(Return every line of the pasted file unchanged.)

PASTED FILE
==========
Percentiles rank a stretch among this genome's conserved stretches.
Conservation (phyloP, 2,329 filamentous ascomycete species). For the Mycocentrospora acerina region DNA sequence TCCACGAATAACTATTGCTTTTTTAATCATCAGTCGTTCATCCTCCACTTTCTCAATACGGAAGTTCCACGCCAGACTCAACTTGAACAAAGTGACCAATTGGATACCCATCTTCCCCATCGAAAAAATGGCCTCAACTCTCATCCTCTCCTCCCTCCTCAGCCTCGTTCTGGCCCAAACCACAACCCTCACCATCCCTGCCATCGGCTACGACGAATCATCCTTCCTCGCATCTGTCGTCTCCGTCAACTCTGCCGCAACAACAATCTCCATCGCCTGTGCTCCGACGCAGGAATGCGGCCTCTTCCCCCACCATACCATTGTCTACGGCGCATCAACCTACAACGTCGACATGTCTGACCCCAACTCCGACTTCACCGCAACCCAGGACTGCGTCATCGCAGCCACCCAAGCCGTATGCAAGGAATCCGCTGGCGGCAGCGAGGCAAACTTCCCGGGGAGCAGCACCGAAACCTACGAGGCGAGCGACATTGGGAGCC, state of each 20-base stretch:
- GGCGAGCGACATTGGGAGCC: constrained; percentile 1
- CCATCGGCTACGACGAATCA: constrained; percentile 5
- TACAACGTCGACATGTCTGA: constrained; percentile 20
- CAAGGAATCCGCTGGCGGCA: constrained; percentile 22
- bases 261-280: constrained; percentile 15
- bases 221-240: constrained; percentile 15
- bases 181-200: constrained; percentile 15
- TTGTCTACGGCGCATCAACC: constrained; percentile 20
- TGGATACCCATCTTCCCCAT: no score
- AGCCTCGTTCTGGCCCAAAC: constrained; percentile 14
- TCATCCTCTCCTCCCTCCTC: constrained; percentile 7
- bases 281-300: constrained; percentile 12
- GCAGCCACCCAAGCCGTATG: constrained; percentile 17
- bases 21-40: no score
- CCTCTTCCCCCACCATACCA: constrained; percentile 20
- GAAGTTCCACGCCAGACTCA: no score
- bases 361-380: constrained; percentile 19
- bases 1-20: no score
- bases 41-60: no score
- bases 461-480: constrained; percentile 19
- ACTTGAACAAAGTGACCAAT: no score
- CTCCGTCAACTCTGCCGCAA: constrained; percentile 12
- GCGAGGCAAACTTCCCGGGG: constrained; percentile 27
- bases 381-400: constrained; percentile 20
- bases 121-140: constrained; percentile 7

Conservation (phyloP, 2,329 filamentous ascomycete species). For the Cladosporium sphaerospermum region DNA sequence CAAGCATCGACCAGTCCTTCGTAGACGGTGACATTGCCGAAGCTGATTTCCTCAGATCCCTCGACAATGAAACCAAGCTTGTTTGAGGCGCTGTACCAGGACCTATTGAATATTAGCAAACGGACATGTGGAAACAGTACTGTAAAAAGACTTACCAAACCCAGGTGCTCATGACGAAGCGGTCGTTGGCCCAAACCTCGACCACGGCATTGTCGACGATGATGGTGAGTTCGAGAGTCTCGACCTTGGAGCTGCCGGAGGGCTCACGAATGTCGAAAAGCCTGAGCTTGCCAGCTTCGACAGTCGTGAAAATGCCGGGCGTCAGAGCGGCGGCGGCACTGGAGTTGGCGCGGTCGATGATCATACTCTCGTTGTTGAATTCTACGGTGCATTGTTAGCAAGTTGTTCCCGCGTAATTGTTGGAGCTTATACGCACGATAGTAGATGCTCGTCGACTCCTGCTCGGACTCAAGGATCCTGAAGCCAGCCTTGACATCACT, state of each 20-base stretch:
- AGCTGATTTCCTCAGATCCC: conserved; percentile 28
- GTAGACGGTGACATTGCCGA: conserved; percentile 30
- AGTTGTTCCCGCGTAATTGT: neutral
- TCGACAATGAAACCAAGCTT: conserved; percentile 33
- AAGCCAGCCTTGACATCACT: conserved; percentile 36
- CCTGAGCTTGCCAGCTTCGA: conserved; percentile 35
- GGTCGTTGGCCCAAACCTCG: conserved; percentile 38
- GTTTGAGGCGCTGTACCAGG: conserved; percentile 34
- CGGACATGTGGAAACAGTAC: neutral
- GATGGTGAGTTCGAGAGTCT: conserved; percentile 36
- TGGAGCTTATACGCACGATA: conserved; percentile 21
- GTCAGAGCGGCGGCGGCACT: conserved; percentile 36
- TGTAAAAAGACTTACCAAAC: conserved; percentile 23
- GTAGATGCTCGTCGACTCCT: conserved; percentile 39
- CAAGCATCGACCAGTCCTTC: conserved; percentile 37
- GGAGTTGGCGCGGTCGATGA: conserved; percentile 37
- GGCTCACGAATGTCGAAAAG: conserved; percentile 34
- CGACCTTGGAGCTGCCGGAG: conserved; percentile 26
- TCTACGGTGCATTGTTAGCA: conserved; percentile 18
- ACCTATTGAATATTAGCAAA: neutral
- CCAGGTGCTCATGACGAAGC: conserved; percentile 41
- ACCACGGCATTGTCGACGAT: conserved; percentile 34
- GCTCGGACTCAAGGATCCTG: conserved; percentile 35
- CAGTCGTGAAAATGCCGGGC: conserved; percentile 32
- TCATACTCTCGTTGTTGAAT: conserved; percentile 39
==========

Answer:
Percentiles rank a stretch among this genome's conserved stretches.
Conservation (phyloP, 2,329 filamentous ascomycete species). For the Mycocentrospora acerina region DNA sequence TCCACGAATAACTATTGCTTTTTTAATCATCAGTCGTTCATCCTCCACTTTCTCAATACGGAAGTTCCACGCCAGACTCAACTTGAACAAAGTGACCAATTGGATACCCATCTTCCCCATCGAAAAAATGGCCTCAACTCTCATCCTCTCCTCCCTCCTCAGCCTCGTTCTGGCCCAAACCACAACCCTCACCATCCCTGCCATCGGCTACGACGAATCATCCTTCCTCGCATCTGTCGTCTCCGTCAACTCTGCCGCAACAACAATCTCCATCGCCTGTGCTCCGACGCAGGAATGCGGCCTCTTCCCCCACCATACCATTGTCTACGGCGCATCAACCTACAACGTCGACATGTCTGACCCCAACTCCGACTTCACCGCAACCCAGGACTGCGTCATCGCAGCCACCCAAGCCGTATGCAAGGAATCCGCTGGCGGCAGCGAGGCAAACTTCCCGGGGAGCAGCACCGAAACCTACGAGGCGAGCGACATTGGGAGCC, state of each 20-base stretch:
- GGCGAGCGACATTGGGAGCC: constrained; percentile 1
- CCATCGGCTACGACGAATCA: constrained; percentile 5
- TACAACGTCGACATGTCTGA: constrained; percentile 20
- CAAGGAATCCGCTGGCGGCA: constrained; percentile 22
- bases 261-280: constrained; percentile 15
- bases 221-240: constrained; percentile 15
- bases 181-200: constrained; percentile 15
- TTGTCTACGGCGCATCAACC: constrained; percentile 20
- TGGATACCCATCTTCCCCAT: no score
- AGCCTCGTTCTGGCCCAAAC: constrained; percentile 14
- TCATCCTCTCCTCCCTCCTC: constrained; percentile 7
- bases 281-300: constrained; percentile 12
- GCAGCCACCCAAGCCGTATG: constrained; percentile 17
- bases 21-40: no score
- CCTCTTCCCCCACCATACCA: constrained; percentile 20
- GAAGTTCCACGCCAGACTCA: no score
- bases 361-380: constrained; percentile 19
- bases 1-20: no score
- bases 41-60: no score
- bases 461-480: constrained; percentile 19
- ACTTGAACAAAGTGACCAAT: no score
- CTCCGTCAACTCTGCCGCAA: constrained; percentile 12
- GCGAGGCAAACTTCCCGGGG: constrained; percentile 27
- bases 381-400: constrained; percentile 20
- bases 121-140: constrained; percentile 7

Conservation (phyloP, 2,329 filamentous ascomycete species). For the Cladosporium sphaerospermum region DNA sequence CAAGCATCGACCAGTCCTTCGTAGACGGTGACATTGCCGAAGCTGATTTCCTCAGATCCCTCGACAATGAAACCAAGCTTGTTTGAGGCGCTGTACCAGGACCTATTGAATATTAGCAAACGGACATGTGGAAACAGTACTGTAAAAAGACTTACCAAACCCAGGTGCTCATGACGAAGCGGTCGTTGGCCCAAACCTCGACCACGGCATTGTCGACGATGATGGTGAGTTCGAGAGTCTCGACCTTGGAGCTGCCGGAGGGCTCACGAATGTCGAAAAGCCTGAGCTTGCCAGCTTCGACAGTCGTGAAAATGCCGGGCGTCAGAGCGGCGGCGGCACTGGAGTTGGCGCGGTCGATGATCATACTCTCGTTGTTGAATTCTACGGTGCATTGTTAGCAAGTTGTTCCCGCGTAATTGTTGGAGCTTATACGCACGATAGTAGATGCTCGTCGACTCCTGCTCGGACTCAAGGATCCTGAAGCCAGCCTTGACATCACT, state of each 20-base stretch:
- AGCTGATTTCCTCAGATCCC: conserved; percentile 28
- GTAGACGGTGACATTGCCGA: conserved; percentile 30
- AGTTGTTCCCGCGTAATTGT: neutral
- TCGACAATGAAACCAAGCTT: conserved; percentile 33
- AAGCCAGCCTTGACATCACT: conserved; percentile 36
- CCTGAGCTTGCCAGCTTCGA: conserved; percentile 35
- GGTCGTTGGCCCAAACCTCG: conserved; percentile 38
- GTTTGAGGCGCTGTACCAGG: conserved; percentile 34
- CGGACATGTGGAAACAGTAC: neutral
- GATGGTGAGTTCGAGAGTCT: conserved; percentile 36
- TGGAGCTTATACGCACGATA: conserved; percentile 21
- GTCAGAGCGGCGGCGGCACT: conserved; percentile 36
- TGTAAAAAGACTTACCAAAC: conserved; percentile 23
- GTAGATGCTCGTCGACTCCT: conserved; percentile 39
- CAAGCATCGACCAGTCCTTC: conserved; percentile 37
- GGAGTTGGCGCGGTCGATGA: conserved; percentile 37
- GGCTCACGAATGTCGAAAAG: conserved; percentile 34
- CGACCTTGGAGCTGCCGGAG: conserved; percentile 26
- TCTACGGTGCATTGTTAGCA: conserved; percentile 18
- ACCTATTGAATATTAGCAAA: neutral
- CCAGGTGCTCATGACGAAGC: conserved; percentile 41
- ACCACGGCATTGTCGACGAT: conserved; percentile 34
- GCTCGGACTCAAGGATCCTG: conserved; percentile 35
- CAGTCGTGAAAATGCCGGGC: conserved; percentile 32
- TCATACTCTCGTTGTTGAAT: conserved; percentile 39